TechPrepare for heatwave: Scientists reveal top clothing colors

Prepare for heatwave: Scientists reveal top clothing colors

What colours are best for hot weather?
What colours are best for hot weather?
Images source: © Pixabay | Matthias_Groeneveld
Karolina Modzelewska

24 June 2024 18:46

In the coming days, the temperature will reach over 30 degrees Celsius in many places. The heat can be intense, so it’s worth taking care of your well-being and comfort. One of the simplest ways to do this is by choosing the proper clothing. Research by scientists from Japan has proven that the right colour is meaningful in this situation. The choice of the best colours for hot weather may surprise many.

In 2019, a team of Japanese scientists led by Toshiaki Ichinose from the National Institute of Environmental Studies researched the clothing colours most suitable for hot days. Although some time has passed since the research was published, its results remain relevant.

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Japanese scientists decided to conduct an experiment to find out which clothing colours work best on warm days. For this purpose, they used mannequins and multicoloured clothing, specifically polo shirts in nine different colours. Each mannequin was dressed in a shirt of a different colour—red, yellow, black, white, blue, green, grey, etc. Then, the mannequins were placed outside in the Sun when the temperature reached 30 degrees Celsius.

After about five minutes, the researchers checked the surface temperature of the fabrics using a thermographic camera. They noticed an eleven-degree difference between the coolest and warmest shirt. The study showed that the surface temperature of the white polo shirt was about 30 degrees Celsius, corresponding to the air temperature during the study. On the other hand, the highest temperature was recorded in the case of the black shirt. Its surface temperature exceeded 50 degrees Celsius.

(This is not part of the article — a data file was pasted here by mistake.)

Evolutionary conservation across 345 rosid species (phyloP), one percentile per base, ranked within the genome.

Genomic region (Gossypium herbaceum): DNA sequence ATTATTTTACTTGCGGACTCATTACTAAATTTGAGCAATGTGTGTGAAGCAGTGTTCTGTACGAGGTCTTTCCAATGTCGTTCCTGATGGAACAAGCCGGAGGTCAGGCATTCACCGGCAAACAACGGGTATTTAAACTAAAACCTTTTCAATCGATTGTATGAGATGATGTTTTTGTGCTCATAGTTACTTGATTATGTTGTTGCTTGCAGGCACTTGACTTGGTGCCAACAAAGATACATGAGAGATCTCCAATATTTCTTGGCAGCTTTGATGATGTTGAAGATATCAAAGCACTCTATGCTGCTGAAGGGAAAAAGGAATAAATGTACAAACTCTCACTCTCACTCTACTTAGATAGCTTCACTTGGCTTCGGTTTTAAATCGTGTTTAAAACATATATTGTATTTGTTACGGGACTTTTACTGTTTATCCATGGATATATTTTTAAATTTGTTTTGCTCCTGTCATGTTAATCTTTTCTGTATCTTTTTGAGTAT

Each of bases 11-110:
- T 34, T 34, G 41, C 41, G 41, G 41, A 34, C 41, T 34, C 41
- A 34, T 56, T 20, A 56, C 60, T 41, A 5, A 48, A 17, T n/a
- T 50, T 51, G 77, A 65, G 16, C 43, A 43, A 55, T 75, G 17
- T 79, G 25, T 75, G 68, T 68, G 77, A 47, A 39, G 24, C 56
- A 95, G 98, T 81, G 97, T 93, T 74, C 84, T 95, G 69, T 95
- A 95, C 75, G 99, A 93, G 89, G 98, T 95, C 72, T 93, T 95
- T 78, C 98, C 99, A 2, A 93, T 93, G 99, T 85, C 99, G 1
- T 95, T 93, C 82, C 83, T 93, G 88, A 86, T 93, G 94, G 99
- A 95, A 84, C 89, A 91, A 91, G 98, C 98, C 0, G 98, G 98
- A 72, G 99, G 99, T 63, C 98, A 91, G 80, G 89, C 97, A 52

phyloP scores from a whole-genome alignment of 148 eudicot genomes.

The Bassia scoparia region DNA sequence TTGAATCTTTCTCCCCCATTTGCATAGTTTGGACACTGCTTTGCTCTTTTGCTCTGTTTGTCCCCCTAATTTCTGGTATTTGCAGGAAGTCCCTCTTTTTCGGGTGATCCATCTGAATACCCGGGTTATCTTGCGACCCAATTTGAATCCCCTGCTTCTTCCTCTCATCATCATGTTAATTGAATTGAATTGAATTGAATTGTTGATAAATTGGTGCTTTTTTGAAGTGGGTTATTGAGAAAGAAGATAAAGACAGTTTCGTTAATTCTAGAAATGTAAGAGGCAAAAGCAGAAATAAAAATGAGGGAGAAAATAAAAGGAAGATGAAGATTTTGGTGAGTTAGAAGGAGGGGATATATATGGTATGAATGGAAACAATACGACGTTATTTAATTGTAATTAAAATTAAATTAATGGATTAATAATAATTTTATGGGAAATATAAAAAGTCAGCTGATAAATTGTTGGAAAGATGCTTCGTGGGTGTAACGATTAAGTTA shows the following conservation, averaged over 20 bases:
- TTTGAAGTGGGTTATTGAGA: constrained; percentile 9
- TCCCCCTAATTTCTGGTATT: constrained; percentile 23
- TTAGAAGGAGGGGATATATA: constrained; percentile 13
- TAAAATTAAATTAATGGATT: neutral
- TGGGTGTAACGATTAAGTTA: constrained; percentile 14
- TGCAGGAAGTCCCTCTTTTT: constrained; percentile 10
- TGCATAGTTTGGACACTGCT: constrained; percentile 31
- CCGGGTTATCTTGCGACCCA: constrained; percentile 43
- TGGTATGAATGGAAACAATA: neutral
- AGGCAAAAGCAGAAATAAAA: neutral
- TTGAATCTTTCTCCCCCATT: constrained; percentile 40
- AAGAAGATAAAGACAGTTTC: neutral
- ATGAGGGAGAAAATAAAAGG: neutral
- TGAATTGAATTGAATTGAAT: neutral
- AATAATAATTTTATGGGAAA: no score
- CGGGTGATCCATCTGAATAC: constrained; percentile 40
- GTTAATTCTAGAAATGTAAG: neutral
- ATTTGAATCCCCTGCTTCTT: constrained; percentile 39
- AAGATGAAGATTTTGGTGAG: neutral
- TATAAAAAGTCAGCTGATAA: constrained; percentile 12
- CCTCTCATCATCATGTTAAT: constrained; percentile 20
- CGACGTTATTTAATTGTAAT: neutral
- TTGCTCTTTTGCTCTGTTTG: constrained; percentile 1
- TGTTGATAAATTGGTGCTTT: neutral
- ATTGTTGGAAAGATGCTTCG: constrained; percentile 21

Which colours of clothing for hot weather?

About 45 – 55 per cent of the radiation that reaches the Earth is infrared (IR), which is invisible to the eye. The experiment showed that not black but dark green absorbs the most, as much as 87 per cent. Black absorbed 86 per cent of the incoming infrared, while white was the least absorbent and absorbed about 63 per cent of infrared radiation.

According to experts, the best colours for hot weather are white, yellow, grey, and red (which may surprise some, as red is considered a "warm" colour). They also recommend avoiding black, dark green, purple, and blue clothing. However, scientists note that the results may vary slightly depending on the dye used to produce the clothes.

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